By the looks of it the robin had been there a while, its feathers frayed, its talons tangled with cobwebs, its attempts to flap free of my hand listless.
The window is framed behind a door at the top of the cellar steps (“cellar” being an artisanal word for “basement of damp fungal nightmares”). The robin must have flown into the porch, found the cellar door ajar, fixated on the light through the glass, and never found its way out. I detected it only when I brushed against the cellar door on my way in from chicken chores and heard the light clunk of wings against the sill.
I reached for the bird, expecting it to dive away down the stairs. Instead, it pressed into the glass, fluttering and scratching, but only half-heartedly dodging my extended hands. I clasped its wings to its sides and drew it toward me. The bird squawked twice, then fell silent. Its eyes were wide with something between fear and defiance. I felt as if I were cradling a breath. There was a vibration; fear, a heartbeat, or both.
My daughters were folding laundry in the living room. I called them to look. There were the usual oohs and aahs, the youngest immediately asking if we could keep it. No, I said, but bring some water. She did, and we dipped the bird’s beak, just as we do with the baby chicks when they arrive in the mail. Rather than duck its head and gulp, the bird shook its beak, the water droplets flying back at us.
We went to the porch steps then, and with a gentle upward toss, I set the bird free. With fluttery stroke, it flew across the snow to the nearest maple and locked on a branch. From a bare patch across the yard, two other robins rose and flew to the same tree. None of the three made a peep, but shortly the other two birds hopped a few branches nearer. Then all three dropped to a place where the snow had only yesterday melted. The frayed bird sat still for a beat, appearing shrunken and unplumped beside its companions. Then it pecked at the earth. And then pecked again. Nature will decide, I thought, and we went back about our day.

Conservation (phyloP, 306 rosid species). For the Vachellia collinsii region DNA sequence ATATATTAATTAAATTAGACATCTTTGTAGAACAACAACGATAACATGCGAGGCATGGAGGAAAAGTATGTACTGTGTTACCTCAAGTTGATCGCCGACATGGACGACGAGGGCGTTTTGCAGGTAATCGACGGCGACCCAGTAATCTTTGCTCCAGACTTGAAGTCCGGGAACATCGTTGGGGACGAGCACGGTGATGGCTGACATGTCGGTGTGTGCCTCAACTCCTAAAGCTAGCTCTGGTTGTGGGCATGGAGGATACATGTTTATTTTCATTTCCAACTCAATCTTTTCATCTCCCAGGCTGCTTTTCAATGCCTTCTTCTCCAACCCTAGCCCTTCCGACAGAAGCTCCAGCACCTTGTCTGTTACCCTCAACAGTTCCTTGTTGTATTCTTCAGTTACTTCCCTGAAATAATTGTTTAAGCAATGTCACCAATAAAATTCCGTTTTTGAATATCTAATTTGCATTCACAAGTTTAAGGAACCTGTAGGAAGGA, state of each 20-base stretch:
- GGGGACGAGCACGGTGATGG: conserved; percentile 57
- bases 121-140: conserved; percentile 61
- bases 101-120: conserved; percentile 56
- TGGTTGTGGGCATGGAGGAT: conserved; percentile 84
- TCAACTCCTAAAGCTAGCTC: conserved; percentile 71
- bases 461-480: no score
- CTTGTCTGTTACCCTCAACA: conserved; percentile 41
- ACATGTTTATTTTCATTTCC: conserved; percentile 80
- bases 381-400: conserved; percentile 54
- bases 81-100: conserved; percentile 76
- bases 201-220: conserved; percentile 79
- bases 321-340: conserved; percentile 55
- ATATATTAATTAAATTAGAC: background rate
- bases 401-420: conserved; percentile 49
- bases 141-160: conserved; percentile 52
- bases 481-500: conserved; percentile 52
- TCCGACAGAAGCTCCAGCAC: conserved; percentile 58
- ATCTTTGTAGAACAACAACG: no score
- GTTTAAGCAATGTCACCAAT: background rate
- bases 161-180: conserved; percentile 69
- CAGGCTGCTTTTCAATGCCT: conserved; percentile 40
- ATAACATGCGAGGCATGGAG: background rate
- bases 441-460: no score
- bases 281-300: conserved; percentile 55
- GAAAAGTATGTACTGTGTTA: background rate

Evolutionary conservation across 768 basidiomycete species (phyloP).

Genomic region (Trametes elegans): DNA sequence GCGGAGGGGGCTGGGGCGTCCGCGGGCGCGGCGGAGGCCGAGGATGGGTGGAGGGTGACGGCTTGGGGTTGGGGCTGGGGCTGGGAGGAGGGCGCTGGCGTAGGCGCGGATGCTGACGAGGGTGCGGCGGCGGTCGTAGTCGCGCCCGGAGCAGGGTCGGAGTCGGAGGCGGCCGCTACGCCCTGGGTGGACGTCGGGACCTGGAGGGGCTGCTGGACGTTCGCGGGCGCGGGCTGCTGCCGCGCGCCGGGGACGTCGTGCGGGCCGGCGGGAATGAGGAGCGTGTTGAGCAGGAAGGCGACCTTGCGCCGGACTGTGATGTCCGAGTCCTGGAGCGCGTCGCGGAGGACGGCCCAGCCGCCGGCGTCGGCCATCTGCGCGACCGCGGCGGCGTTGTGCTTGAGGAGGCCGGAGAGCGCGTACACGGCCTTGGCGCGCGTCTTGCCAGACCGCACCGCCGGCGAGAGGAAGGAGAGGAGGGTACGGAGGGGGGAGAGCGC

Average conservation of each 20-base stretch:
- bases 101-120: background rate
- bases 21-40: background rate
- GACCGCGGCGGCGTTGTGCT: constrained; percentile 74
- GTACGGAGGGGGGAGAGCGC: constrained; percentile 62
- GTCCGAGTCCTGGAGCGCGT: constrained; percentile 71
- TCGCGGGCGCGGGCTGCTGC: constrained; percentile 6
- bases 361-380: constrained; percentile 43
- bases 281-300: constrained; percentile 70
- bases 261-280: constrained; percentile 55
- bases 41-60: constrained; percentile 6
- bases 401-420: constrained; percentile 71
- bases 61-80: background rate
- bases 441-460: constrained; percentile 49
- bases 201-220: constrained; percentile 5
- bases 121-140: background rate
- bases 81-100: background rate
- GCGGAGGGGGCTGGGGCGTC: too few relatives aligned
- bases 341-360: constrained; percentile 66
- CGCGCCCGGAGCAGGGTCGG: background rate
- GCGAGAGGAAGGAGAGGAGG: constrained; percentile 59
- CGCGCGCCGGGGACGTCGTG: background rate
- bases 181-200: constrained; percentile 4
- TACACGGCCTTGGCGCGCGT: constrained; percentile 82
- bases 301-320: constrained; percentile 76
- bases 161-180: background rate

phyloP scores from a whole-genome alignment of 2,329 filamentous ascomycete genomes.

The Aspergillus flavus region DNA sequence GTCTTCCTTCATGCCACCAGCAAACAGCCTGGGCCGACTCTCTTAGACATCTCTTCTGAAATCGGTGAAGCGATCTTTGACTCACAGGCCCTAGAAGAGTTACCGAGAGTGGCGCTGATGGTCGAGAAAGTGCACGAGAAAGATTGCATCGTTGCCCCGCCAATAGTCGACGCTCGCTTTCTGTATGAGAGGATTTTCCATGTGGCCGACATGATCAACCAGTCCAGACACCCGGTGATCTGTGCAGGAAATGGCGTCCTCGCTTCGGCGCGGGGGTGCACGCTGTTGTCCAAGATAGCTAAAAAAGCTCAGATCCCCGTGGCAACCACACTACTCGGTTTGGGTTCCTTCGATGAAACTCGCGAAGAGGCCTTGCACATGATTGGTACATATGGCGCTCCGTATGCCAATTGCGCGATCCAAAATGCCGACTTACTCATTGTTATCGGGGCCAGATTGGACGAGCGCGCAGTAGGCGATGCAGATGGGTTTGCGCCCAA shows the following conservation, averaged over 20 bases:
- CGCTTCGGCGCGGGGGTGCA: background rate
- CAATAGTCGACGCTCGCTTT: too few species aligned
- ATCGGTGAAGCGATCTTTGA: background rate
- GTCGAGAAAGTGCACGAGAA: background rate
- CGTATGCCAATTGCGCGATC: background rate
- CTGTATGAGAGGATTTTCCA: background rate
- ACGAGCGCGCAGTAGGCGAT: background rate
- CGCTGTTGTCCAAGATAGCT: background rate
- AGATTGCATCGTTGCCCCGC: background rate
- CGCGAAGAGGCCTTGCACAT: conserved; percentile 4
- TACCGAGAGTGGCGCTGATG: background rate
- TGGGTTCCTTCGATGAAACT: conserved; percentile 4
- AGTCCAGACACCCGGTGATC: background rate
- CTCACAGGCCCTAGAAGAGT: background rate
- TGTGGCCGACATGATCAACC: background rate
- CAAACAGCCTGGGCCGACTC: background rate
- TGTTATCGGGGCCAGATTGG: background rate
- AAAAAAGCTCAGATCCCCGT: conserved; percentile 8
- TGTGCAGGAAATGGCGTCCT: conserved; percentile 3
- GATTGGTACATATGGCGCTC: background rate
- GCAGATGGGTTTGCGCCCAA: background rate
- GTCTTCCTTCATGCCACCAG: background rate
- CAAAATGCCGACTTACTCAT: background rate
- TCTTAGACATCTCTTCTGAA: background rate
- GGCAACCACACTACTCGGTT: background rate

It has been an intransigent, backsliding spring. Speaking for myself, we’ve drained it of all humor and hardiness. I don’t wanna stoic-brag to my warm-state friends anymore. Yesterday I stumbled across a photo of the blue Caribbean and nearly fainted from longing. The sugar maples aren’t the only thing tapped around these parts. We’re all that robin, futilely fighting toward the sun. Dying for spring, and hoping only figuratively. Above the three robins pecking at what the retreating snow would give them, the maple branches were dotted with knobs, maroon buds alleged to contain green leaves.